After much persuasion, several experimental builds, and far more time than it was worth, he at last agreed to settle for a character that could actually be built. In actual play… he demanded that the game master tell him how to make his character relevant and effective, kept going on solo side trips and demanding that everyone else wait while the game focused on him until he got back, demanded simultaneous affection (for being a wonderful person) and fear (for being a necromancer) from both PC’s and NPC’s, demanded that his character be able to use powers and abilities that he did not have because they “fit his conception”, constantly interrupted any attempt to do something without him, refused to pay any attention to what anyone else was doing (often leading to him “discovering new information” that the rest of the party had found, evaluated, and gone past two or more sessions ago), and tended to try to simply narrate his actions without actually rolling or checking the actual situation – thus assuming that he always automatically succeeded. In essence, he felt that everyone else was there simply to support his one-man-show.

He didn’t really last all that long. It eventually got through to him that he was accomplishing nothing and was getting all the respect that accomplishing nothing earned him, and so he left to seek out another game to try and suck the life out of with his necromancer. He was a near-perfect / spectacularly bad example of the narcissistic type – but pretty much everyone is familiar with “it must all revolve around ME!” players. Don’t be one.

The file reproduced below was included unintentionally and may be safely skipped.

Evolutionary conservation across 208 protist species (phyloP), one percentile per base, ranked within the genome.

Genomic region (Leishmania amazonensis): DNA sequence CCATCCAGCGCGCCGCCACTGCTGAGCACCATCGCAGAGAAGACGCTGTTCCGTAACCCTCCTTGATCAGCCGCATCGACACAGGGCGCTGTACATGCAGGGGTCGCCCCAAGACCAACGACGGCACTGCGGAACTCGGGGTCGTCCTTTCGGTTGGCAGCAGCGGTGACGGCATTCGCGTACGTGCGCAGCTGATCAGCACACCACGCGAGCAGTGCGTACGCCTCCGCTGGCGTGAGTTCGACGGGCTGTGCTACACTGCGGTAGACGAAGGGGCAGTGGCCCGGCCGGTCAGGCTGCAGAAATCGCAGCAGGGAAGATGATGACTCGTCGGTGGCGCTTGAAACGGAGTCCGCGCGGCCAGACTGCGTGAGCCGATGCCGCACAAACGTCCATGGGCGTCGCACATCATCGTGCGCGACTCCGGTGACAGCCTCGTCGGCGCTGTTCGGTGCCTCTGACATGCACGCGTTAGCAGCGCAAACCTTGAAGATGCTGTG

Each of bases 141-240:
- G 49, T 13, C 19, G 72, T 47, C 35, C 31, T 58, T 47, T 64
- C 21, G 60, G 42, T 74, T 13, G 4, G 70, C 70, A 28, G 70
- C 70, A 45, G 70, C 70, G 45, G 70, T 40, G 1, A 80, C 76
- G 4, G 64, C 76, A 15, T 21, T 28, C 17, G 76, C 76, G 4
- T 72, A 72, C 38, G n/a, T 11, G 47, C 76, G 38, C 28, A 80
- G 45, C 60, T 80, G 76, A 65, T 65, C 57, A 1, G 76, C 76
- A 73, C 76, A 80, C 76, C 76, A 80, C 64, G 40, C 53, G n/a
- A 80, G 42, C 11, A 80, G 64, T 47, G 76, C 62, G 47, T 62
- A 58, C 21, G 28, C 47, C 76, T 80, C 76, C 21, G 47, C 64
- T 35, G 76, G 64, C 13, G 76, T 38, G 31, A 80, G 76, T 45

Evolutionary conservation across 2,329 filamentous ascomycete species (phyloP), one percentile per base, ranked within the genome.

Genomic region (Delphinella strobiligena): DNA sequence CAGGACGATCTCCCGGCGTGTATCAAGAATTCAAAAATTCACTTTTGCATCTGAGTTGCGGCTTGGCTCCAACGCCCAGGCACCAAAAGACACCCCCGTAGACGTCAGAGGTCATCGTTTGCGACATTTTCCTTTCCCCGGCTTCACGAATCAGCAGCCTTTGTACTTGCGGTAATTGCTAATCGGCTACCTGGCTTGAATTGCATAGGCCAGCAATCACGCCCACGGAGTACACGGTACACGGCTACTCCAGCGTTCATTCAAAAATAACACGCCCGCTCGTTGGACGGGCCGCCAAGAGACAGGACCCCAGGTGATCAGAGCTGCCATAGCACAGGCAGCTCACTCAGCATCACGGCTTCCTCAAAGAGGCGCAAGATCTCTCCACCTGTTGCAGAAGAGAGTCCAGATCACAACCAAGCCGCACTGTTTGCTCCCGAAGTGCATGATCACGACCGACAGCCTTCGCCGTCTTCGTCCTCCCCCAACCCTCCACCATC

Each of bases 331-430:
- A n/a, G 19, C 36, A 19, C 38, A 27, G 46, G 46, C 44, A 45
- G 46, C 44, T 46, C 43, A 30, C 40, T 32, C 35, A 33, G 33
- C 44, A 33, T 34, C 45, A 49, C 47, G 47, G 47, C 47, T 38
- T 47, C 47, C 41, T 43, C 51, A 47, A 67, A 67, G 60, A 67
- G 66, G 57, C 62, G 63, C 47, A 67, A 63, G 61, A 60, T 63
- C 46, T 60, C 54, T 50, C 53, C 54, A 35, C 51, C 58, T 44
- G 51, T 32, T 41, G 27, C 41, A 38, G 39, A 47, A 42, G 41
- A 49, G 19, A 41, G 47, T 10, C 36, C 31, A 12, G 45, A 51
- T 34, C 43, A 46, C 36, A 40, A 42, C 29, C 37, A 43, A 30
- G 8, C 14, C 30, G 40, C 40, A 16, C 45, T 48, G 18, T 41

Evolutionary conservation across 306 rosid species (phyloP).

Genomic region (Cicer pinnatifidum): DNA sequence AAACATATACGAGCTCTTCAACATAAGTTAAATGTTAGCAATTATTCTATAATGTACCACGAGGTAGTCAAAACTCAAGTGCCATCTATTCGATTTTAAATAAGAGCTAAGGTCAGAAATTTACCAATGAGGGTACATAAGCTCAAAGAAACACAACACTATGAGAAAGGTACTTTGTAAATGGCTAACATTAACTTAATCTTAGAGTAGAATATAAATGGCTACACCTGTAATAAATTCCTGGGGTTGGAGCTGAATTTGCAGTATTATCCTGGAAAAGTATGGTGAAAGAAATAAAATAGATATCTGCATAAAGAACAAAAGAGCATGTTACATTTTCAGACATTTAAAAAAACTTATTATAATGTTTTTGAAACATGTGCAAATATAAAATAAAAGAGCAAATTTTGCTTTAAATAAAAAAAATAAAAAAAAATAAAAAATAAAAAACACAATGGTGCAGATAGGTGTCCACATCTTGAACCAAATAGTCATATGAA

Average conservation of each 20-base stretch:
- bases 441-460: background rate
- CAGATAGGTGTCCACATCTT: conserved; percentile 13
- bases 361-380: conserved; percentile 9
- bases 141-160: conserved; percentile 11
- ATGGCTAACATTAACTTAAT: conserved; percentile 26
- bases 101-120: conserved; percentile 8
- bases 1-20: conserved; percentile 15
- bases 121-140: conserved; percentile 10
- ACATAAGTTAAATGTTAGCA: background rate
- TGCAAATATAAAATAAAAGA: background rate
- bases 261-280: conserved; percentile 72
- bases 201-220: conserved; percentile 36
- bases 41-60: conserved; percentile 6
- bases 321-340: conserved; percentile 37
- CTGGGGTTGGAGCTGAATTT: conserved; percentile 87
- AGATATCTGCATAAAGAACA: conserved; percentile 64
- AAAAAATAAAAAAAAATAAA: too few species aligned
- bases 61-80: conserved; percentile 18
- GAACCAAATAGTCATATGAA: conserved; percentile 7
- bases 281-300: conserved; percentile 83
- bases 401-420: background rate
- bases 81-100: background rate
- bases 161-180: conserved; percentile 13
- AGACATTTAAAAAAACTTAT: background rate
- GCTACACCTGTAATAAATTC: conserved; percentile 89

In general, not paying attention, telling long irrelevant stories, engaging in futile arguments, saying “my character wouldn’t do that!” without saying what you ARE doing, sulking, editorializing, or pointless planning and theorizing, (Chat is a great way around this one; you can write out your diatribe, plan, or theory while everyone else continues with the action), is best regarded with caution. A little is fine, and you might be good enough at it so that everyone else enjoys it, or you might have a group full of people who love to theorize and speculate or tell stories or whatever – but the tolerance is never infinite. And if you don’t pay attention to when you’re reaching – or exceeding – that tolerance… then you’re back to being a greedy, selfish, !@#$%^&*.

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One Response

  1. I hope this isn’t too much to ask, but I would REALLY like to know what exactly the Elven Necromancer wanted. I can’t shake the feeling that some Rune Magic and Necrocarnum could’ve done the trick (plus maybe some Ancestor-Favors and Action Hero: Stunt for the occasional weirdness).

    Also…Orin really doesn’t strike me as likeable. That’s probably because I’m dealing with a player who constantly gives me trouble for playing a Devil-Worshipper too, but I can feel that priestess’ pain.
    It’s for situations like this when you may want to invest a bit into Create Relic and Enthusiast… Specifically making a Legendary Immunity against Orin to show the children the drawbacks of being a !@#$%^&*, namely getting beaten up by the person you are being a !@#$%^&* to.
    Of course while having a wand of CLW at hand. You just want him to get the message that he should shut up when no-one asks him, you don’t want to kill him.
    Alternatively, show the benefits of worshipping an Archdevil by getting Channeling (Infernal Powers) and Conversion (Devil-Summoning effects). If I read the Practical Enchanter right, you should be able to summon a CR 11 Devil if you corrupt it and possibly higher Devils if you are entirely serious about it.

    Then again, maybe it’s my dislike for a character in my group who’s basically Orin and I’m overreacting here.